University of Toronto scientists can lay claim to having found the world’s oldest water, which has been dated at roughly two billion years old. The water comes from the Kidd Creek Mine, a copper, zinc and silver mine in Timmins, Ontario, at a depth of nearly three kilometres.
In results recently presented at the American Geophysical Union Fall Meeting in San Francisco, researchers described how the new find is at least 500 million years older than a previous discovery from the same mine, and that contrary to the presumption that water at that depth must be contained in rock formations, this water was freely flowing.
“When people think about this water they assume it must be some tiny amount of water trapped within the rock,” says Barbara Sherwood Lollar, geochemist at U of T and lead author of the new study, in conversation with the BBC. “But in fact it’s very much bubbling right up out at you. These things are flowing at rates of litres per minute – the volume of the water is much larger than anyone anticipated.”
The water found coming out of boreholes in the ground was determined to be full of dissolved gases like hydrogen and methane, showing that it likely supported microbial life, a find that changes our conceptions of where life can exist on Earth – and may also provide clues as to how and in what capacity microbial life may be proliferating below the surface of Mars.
The world’s oldest water has been dated at roughly two-billion years old…
“For many years we still thought that life was really just a thin veneer on the surface of the planet, that life was largely dependent just on the sun’s energy,” says Lollar, who also spoke to the Australian Broadcasting Corporation (ABC). “What we have learnt since then through work done at the hydro thermal vents, the ocean bottoms and caves and in the sub-surfaces, is in fact there is life on this planet as well in the deep dark places.”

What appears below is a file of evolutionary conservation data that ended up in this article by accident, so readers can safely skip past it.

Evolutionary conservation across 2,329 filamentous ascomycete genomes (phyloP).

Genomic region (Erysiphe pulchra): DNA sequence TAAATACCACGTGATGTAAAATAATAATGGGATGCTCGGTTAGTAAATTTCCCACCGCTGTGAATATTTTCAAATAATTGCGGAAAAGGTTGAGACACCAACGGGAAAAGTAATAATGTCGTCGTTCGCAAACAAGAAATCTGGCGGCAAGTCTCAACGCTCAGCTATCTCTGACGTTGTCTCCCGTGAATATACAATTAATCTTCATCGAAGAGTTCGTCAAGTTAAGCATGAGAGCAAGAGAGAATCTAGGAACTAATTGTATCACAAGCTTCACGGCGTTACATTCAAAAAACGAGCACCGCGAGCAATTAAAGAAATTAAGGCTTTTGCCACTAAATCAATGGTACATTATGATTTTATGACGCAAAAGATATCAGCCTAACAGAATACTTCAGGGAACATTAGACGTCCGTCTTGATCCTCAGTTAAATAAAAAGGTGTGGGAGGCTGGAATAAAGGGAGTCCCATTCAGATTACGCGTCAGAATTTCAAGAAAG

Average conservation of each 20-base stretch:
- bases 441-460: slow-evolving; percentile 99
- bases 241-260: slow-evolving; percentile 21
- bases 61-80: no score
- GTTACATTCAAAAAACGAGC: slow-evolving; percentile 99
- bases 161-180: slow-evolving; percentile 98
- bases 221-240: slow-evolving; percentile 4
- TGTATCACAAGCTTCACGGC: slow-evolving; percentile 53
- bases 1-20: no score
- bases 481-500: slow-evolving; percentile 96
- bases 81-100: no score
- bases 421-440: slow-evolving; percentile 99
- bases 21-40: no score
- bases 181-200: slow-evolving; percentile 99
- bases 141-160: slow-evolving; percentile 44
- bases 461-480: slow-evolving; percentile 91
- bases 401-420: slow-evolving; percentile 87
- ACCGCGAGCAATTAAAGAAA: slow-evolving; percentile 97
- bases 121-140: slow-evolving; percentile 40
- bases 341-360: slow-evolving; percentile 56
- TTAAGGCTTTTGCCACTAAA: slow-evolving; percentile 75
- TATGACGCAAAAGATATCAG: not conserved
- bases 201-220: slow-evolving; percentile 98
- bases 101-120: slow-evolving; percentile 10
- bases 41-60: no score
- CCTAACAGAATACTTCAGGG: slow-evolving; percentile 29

Because Mars -on the surface, at least- is less than hospitable for life as it’s understood from a terrestrial perspective, scientists are keen to look underground on the Red Planet, to see what possibilities might exist for life. Professor Simon George of the Department of Earth and Planetary Sciences at Macquarie University in Sydney spoke to ABC news about the significance of finding water rich in gases so far below Earth’s surface. “The work that’s been published recently here has now shown the possibility of this deep biosphere really working quite separately from the atmosphere of a planet,” says George. “It is quite an incredible geological process that’s been explored there.”
Analyzing the ancient water, researchers found chemical traces of single-celled organisms, ones that existed long ago. “By looking at the sulphate in the water, we were able to see a fingerprint that’s indicative of the presence of life,” says Lollar. “The microbes that produced this signature couldn’t have done it overnight. This isn’t just a signature of very modern microbiology.”
The research team was able to date the water by studying the concentration of xenon gas isotopes within it, finding that this water sample contains a high amount of lighter isotopes of xenon, an indication that it was around when these lighter isotopes were themselves more prevalent in Earth’s atmosphere, billion of years ago.